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From Harlem to the United Nations: Hands off Africa and Africans worldwide!

August 17, 2011

by Amadi Ajamu

Despite the inroads of gentrification and countless schemes to divide and conquer the Black community, Harlem remains the capital of Black America and shows with a huge turnout for the Millions March Aug. 13 that the people there continue to fight for Africans everywhere. – Photo: Amadi Ajamu
Thousands of people stood in unity at the Millions March in Harlem on Malcolm X Boulevard and 110th Street in Harlem, New York, on Saturday, Aug.13, to make the demand, “U.S. / NATO HANDS OFF AFRICA AND HANDS OFF AFRICAN PEOPLE!”

The struggle continues as Pan African organizers take their demand to the United Nations on Tuesday, Sept. 20, during the annual U.N. General Assembly of the Heads of State. A genuine discourse on the reformation of the United Nations structure must be put on the table. The total domination of the Western led Security Council can not continue in the 21st century.

African nations and peoples must unite to stop the re-colonization aggression and continue to build a movement toward a United States of Africa, now. We must stop the attack on Africans throughout the Diaspora, including the United States and Europe, during this global political-economic crisis.

The embattled leaders, Col. Muammar Gaddafi of Libya and President Robert Mugabe of Zimbabwe, have set an extraordinary example of political and economic self determination for African people. They are now under brutal attack with bombs and severe economic sanctions. Both weapons kill Africans every day. We must make a Pan African nexus throughout the world and stand in stiff resistance.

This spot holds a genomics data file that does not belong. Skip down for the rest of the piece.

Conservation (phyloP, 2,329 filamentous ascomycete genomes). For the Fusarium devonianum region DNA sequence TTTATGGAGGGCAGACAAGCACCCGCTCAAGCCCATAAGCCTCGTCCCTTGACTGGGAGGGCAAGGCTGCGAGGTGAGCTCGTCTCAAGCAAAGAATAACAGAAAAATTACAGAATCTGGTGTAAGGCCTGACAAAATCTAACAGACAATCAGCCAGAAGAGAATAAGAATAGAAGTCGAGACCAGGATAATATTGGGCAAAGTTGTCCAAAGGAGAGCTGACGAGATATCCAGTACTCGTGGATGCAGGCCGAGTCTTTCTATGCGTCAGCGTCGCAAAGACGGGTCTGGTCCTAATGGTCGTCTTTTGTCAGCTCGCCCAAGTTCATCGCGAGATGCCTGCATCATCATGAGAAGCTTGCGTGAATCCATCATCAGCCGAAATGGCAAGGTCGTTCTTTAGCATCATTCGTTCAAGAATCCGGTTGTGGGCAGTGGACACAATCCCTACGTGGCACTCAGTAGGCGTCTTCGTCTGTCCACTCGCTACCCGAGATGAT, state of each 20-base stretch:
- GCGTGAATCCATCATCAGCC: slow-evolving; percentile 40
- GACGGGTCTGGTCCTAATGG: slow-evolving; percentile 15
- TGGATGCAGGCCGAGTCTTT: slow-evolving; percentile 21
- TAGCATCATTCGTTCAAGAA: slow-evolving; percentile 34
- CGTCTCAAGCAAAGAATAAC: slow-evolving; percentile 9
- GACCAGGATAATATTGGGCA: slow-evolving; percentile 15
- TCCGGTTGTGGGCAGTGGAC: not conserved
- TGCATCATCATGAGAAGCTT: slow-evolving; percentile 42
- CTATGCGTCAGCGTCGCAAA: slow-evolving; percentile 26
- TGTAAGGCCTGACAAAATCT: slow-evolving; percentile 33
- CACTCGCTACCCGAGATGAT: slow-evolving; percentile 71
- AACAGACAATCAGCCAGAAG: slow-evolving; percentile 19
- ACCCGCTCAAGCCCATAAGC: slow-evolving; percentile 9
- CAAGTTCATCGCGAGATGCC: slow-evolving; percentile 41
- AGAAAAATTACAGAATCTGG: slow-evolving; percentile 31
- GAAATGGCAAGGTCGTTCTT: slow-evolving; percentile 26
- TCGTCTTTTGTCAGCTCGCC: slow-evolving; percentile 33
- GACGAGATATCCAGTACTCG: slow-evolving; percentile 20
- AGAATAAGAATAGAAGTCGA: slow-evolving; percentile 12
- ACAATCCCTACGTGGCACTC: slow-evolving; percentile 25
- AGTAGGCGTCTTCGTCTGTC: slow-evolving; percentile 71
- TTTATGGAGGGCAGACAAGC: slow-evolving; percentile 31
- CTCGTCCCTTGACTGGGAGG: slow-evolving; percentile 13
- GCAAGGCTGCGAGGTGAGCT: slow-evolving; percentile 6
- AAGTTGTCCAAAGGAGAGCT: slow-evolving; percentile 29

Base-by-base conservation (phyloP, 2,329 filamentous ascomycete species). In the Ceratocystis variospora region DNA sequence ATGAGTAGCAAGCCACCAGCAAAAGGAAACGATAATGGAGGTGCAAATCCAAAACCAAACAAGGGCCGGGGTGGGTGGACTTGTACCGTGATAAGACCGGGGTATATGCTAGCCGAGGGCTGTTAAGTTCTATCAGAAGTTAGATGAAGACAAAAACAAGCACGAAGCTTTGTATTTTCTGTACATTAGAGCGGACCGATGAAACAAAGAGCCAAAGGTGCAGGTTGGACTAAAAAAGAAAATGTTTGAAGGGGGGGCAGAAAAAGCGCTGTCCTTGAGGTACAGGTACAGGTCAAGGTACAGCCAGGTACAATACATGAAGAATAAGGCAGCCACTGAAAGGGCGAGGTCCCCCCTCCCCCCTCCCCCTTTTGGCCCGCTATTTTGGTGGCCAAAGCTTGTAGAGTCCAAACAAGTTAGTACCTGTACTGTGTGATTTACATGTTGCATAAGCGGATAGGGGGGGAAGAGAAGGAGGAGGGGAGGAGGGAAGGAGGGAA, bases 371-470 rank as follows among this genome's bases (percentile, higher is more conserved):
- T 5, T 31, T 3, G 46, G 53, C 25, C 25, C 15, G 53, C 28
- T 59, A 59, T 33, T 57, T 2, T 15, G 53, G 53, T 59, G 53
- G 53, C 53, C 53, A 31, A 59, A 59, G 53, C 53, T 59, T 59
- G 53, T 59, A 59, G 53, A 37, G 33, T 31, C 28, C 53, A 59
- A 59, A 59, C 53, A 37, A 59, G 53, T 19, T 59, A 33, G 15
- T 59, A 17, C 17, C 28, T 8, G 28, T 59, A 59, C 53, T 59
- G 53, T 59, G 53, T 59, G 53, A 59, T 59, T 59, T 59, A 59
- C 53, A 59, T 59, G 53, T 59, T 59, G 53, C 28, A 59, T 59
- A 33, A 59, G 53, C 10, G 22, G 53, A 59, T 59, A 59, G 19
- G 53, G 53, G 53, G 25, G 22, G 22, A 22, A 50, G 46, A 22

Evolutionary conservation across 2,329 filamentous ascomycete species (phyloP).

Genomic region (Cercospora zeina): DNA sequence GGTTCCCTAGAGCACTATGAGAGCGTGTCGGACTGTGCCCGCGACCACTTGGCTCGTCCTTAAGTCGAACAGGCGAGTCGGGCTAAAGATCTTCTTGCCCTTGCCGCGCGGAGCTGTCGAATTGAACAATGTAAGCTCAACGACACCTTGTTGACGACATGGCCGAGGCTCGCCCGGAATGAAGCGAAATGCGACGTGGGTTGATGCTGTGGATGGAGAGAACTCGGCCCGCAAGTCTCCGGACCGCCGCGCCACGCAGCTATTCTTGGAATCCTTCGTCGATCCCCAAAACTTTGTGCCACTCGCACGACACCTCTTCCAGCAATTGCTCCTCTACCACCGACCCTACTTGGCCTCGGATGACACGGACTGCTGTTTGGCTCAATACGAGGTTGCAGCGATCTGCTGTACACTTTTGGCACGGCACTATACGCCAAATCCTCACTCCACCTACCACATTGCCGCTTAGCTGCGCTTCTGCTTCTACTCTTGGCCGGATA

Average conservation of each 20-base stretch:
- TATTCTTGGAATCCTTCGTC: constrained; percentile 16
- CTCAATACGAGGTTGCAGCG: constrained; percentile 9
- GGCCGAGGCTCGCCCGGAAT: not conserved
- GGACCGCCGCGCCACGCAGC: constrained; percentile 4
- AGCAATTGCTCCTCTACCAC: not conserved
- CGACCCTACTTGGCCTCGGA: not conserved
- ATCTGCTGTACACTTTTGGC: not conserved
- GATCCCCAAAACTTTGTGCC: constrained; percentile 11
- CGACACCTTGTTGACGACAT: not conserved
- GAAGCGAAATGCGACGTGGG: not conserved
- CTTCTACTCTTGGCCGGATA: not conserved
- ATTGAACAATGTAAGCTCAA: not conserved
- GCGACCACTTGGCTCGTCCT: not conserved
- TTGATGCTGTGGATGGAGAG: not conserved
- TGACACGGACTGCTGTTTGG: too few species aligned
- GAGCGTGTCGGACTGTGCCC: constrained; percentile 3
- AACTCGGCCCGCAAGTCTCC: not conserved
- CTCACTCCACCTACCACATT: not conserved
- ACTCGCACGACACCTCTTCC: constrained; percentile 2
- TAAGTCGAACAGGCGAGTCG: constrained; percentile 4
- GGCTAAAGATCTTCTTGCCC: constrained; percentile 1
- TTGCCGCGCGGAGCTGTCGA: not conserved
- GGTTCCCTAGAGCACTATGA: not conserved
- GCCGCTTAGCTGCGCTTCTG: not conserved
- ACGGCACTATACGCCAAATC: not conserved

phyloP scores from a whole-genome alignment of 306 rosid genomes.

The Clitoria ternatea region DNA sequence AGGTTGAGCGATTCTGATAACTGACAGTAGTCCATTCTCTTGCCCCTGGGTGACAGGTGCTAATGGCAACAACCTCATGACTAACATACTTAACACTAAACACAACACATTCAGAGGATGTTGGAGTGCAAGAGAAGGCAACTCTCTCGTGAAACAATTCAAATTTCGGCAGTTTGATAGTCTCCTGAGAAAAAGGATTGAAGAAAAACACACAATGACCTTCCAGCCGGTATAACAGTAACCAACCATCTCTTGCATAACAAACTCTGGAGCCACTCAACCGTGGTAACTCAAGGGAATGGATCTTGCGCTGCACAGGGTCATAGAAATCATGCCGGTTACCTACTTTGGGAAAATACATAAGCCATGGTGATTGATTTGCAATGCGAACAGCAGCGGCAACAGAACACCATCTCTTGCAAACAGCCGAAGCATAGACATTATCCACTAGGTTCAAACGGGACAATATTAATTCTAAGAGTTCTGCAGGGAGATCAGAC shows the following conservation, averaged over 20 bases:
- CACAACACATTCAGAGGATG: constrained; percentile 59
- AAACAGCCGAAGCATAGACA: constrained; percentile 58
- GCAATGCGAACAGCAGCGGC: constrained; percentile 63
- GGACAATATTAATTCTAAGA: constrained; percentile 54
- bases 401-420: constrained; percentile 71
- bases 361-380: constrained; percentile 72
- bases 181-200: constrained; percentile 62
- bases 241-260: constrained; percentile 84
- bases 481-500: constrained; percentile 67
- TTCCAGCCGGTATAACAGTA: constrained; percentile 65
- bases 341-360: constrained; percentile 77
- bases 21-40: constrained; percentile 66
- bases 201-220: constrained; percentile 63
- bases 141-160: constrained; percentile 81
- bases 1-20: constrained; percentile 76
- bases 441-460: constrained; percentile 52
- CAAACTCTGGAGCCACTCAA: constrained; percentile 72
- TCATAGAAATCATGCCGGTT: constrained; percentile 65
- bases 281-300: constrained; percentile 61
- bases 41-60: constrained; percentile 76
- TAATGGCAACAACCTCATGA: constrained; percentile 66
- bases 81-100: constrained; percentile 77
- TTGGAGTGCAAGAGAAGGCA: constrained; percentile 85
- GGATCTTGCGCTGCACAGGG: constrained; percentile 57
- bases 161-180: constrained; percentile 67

One of the most important issues at the Sept. 20 demo will be reaffirming the tremendous victory won by African People at the 2001 U.N. World Conference against Racism in Durban, South Africa. The Durban Declaration and Program of Action [DDPA] declared the transatlantic slave trade and slavery as crimes against humanity and that reparations were due the descendants of the victims of these crimes.

Since then, the U.S. and other Western countries have tried to erase this historic declaration and make it disappear. And now, heads of state at the U.N. will review it on Sept. 22.

Here in New York City, we are under attack by the Bloomberg administration in education, health care, housing and jobs. These attacks destroy families and the quality of our lives. We must make these connections and unite in an international struggle for human rights. Pan-Africanism or Perish!

Amadi Ajamu is an organizer with the Brooklyn-based December 12th Movement. He can be reached at amadi4@aol.com.

 

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